The “dramatic” viewpoint takes the standpoint of a participant in the drama while the “epic standpoint” is that of the external spectator able to see the whole play. Western Christendom has usually taken the “epic viewpoint” which has resulted in totalising and patronising theories of what is right and what is wrong. Hans Urs von Balthasar uses the dramatic viewpoint to look at what the church is. His dramatic theory is that there is no “external spectator”, and that in the “everyman” theatre even the audience is caught up in the drama as they see their own condition and dilemnas played out on the stage. They are caught up in the drama. There is only one “external spectator”, who is God. His is the epic viewpoint – though there are other pretenders pretending they know what it’s all about.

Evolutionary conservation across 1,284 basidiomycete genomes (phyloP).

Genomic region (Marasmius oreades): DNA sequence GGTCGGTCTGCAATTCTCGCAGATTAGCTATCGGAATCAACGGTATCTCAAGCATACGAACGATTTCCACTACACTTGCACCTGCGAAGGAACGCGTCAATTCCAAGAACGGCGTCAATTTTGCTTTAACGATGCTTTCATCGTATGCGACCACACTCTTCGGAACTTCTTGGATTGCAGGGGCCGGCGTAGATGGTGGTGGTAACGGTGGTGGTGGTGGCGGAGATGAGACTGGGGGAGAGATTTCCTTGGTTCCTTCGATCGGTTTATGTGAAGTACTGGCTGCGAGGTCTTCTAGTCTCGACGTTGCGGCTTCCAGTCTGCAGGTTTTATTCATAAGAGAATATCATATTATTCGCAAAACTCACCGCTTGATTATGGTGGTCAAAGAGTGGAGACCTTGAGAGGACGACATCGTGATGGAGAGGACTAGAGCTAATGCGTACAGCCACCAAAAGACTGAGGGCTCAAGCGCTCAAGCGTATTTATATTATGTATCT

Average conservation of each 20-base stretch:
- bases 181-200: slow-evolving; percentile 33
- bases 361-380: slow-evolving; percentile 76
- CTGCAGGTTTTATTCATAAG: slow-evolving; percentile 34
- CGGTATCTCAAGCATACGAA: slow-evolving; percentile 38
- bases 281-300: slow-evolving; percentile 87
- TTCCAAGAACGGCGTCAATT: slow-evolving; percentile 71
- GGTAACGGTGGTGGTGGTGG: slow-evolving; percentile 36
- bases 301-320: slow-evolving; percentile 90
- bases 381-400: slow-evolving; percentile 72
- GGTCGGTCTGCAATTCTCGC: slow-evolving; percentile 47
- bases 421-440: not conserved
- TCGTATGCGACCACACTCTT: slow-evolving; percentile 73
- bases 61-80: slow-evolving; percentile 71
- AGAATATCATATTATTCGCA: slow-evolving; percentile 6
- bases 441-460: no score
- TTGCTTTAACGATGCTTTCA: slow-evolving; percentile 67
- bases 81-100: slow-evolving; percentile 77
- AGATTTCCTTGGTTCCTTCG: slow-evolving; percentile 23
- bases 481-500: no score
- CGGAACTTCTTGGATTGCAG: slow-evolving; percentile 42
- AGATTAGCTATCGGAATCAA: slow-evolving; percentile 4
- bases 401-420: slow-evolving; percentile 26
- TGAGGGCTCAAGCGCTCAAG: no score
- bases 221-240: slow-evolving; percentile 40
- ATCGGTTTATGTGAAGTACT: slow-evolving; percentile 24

Balthasar’s image is rather powerful when applied to what the church is. We don’t know what the church is. The church is there to find – to be received and not pre-conceived. For Balthasar the stage is set in Christ. From this viewpoint we all become players – church and non-church, caught in the act of being human, in inter-play and the inter-action with all the other characters. Small pieces loosely joined sounds about right from this dramatic point of view where what is expected in terms of fruit is love, joy, peace, patience, kindness ….. (Galatians 5:22)